But Baer was friends with Bob Vander Plaats, a leader of Iowa social conservatives who lost but had run a strong race in the Republican primary race for governor in 2010. Vander Plaats and other social conservatives were considering endorsing Gingrich. Baer helped persuade them to unify and back Santorum.
"Without the Baers, I can't imagine Rick would have made it alive out of Iowa," said the Rev. Albert Calaway, a retired pastor and Santorum supporter in Iowa, in Baer's press release. "Key endorsements were on the very brink of going to Gingrich, and Steve swung them to Rick."
Riverside resident and WGN-TV Republican political commentator Chris Robling agrees that Baer played a key role in Santorum's comeback in Iowa.
"Steve was aligned with Iowans who supported Santorum over Gingrich," Robling said. "That moment in November led to Santorum's strong finish in Iowa and eventual win in Iowa led to the two person race we have now. But for Steve and his allies, it would not necessarily be the two-person race it is right now."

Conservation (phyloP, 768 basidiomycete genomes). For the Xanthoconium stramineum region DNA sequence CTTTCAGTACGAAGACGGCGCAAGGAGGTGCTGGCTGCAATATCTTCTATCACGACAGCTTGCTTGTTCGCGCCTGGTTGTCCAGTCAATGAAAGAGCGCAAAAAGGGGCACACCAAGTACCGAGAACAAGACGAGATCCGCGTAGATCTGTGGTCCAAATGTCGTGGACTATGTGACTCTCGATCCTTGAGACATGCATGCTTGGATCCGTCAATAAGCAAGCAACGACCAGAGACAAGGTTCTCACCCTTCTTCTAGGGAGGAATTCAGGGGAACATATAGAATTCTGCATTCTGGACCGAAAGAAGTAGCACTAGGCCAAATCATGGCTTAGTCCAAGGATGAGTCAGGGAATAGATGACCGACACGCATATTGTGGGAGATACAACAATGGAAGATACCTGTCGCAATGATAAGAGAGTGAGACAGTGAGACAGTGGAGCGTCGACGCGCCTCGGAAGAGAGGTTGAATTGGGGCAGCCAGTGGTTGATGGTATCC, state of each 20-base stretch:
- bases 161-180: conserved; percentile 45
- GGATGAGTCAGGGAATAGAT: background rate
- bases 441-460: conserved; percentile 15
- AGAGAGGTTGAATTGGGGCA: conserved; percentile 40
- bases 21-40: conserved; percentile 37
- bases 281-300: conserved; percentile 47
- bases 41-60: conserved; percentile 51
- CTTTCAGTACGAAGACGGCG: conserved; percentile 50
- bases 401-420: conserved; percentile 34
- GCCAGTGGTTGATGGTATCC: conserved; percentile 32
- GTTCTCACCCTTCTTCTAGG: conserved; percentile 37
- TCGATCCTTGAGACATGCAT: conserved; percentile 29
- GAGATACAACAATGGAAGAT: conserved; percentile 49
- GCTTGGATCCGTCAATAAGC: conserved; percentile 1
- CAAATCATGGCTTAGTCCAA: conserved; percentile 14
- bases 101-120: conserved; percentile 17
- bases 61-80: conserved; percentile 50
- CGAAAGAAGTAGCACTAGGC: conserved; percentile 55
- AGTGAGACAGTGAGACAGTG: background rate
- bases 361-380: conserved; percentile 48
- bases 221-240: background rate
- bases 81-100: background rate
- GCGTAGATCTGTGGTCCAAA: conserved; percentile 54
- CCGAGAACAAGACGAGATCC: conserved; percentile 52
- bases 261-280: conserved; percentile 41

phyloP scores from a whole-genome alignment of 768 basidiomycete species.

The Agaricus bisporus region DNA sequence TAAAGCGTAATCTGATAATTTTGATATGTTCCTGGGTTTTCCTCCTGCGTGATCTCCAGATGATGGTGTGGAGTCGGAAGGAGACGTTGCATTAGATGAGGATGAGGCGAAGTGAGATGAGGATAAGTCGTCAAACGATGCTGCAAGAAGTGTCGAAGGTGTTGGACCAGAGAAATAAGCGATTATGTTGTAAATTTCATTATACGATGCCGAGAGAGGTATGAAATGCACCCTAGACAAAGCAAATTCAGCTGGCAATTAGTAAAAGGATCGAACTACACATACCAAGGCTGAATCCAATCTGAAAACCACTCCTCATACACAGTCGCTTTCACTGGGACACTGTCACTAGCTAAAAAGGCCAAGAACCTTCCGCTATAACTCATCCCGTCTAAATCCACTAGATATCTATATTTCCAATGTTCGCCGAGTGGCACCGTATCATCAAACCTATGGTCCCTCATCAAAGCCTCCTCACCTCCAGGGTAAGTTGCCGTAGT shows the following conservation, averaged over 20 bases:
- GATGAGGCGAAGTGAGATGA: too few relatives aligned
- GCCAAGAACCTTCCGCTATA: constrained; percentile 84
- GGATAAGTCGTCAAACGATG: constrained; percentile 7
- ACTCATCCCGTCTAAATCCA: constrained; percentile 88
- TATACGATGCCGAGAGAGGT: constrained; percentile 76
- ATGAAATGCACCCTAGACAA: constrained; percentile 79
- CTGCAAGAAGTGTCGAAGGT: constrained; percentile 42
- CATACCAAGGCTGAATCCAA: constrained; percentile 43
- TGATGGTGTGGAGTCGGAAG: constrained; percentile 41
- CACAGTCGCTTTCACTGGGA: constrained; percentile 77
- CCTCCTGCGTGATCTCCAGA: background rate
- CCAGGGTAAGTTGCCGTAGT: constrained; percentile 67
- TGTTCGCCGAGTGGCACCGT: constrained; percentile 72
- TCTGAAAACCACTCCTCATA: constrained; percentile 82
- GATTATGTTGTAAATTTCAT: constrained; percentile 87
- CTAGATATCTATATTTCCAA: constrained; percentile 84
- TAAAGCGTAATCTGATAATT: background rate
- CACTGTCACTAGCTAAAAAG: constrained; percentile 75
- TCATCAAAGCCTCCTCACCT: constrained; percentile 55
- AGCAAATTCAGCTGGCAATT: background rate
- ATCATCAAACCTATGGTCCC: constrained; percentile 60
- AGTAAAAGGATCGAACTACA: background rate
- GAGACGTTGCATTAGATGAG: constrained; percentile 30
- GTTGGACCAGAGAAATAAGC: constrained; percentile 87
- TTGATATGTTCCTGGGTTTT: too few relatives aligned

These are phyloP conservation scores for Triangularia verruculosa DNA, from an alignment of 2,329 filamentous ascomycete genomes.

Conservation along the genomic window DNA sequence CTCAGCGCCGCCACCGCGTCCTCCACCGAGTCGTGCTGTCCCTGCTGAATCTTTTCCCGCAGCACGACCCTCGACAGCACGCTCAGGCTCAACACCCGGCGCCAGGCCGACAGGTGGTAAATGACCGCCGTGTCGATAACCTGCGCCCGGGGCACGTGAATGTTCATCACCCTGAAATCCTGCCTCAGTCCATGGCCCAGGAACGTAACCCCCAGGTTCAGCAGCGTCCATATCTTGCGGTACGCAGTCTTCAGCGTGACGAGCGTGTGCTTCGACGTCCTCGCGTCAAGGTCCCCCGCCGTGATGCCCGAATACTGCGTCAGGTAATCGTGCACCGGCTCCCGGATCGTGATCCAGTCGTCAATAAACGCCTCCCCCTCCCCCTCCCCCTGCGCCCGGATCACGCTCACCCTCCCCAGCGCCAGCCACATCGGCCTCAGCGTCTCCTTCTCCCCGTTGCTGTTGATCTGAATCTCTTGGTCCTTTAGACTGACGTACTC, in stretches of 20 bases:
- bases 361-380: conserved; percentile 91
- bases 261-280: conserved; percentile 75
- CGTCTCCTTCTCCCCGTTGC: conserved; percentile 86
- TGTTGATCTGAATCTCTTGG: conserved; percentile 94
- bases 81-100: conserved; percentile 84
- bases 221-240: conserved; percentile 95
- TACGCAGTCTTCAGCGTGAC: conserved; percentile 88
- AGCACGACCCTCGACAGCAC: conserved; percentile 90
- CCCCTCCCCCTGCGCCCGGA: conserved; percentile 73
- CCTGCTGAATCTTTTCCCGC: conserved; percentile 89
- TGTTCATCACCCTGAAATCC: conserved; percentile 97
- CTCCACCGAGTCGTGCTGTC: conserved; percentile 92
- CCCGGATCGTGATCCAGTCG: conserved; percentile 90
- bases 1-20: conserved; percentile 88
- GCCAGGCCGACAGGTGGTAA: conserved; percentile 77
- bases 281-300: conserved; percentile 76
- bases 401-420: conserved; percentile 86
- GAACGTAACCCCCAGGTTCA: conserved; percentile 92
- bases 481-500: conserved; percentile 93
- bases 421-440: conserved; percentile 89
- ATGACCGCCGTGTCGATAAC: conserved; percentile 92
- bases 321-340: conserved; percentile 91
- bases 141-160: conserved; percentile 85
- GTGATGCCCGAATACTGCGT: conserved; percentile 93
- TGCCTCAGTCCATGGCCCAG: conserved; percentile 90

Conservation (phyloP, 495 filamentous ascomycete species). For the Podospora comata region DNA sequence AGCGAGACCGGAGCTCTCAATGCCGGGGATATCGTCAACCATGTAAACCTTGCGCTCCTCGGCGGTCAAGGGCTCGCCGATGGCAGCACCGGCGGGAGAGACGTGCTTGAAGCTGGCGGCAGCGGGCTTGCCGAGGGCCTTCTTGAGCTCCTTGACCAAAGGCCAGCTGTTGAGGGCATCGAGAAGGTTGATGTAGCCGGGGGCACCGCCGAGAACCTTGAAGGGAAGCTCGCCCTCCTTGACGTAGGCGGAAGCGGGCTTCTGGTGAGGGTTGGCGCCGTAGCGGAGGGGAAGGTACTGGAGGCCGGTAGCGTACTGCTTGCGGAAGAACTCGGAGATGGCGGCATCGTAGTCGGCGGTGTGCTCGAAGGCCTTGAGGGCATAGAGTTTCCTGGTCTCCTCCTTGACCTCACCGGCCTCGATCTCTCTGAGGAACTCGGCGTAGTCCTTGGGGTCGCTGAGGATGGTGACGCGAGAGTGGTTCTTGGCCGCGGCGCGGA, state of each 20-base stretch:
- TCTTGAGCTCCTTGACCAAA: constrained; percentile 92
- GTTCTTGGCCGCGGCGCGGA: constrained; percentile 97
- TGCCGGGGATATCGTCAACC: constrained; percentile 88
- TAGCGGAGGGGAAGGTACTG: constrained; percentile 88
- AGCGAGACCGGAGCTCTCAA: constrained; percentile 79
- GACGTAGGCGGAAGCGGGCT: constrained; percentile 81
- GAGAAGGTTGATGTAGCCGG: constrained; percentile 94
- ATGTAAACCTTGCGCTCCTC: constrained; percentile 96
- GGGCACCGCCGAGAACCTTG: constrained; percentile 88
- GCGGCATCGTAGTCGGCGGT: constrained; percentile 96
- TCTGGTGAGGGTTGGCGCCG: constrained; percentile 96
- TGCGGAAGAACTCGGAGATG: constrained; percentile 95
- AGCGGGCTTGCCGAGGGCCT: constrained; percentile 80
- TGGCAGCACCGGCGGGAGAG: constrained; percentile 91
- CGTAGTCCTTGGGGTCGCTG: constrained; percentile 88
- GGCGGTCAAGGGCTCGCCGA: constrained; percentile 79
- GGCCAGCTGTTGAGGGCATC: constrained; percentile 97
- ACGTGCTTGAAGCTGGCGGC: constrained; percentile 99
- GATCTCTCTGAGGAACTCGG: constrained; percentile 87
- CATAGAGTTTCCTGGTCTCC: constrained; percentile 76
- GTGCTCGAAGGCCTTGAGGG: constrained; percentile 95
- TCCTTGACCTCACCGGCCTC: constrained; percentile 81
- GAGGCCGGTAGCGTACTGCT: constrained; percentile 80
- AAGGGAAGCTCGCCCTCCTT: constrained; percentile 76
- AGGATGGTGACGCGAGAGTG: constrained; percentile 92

Baer, who has home schooled his children, has broad connections with home schoolers, social conservatives, economic conservatives and Tea Party leaders. He hosted Vander Plaats and some Tea Party leaders at his home last May.
Baer is not part of Santorum's official campaign and has not contributed to the campaign directly or to the Super PAC supporting Santorum. He is a bit vague about the exact details of what he does.
"I can tell you very safely that we've done much more than anybody who's on record," Baer said. "The least of what we've done has involved money. What we've really done is try to coach and encourage and help the Iowans as they came together around the choice of Santorum, because there was every possibility that the conservatives of Iowa were going to split into the Bachmann camp, Gingrich camp, Paul camp and give Romney a sense of inevitability."
Baer works with others to create and send out targeted messages to likely Republican primary voters in what are known as independent expenditures. He spends his own money and encourages other to spend and contribute.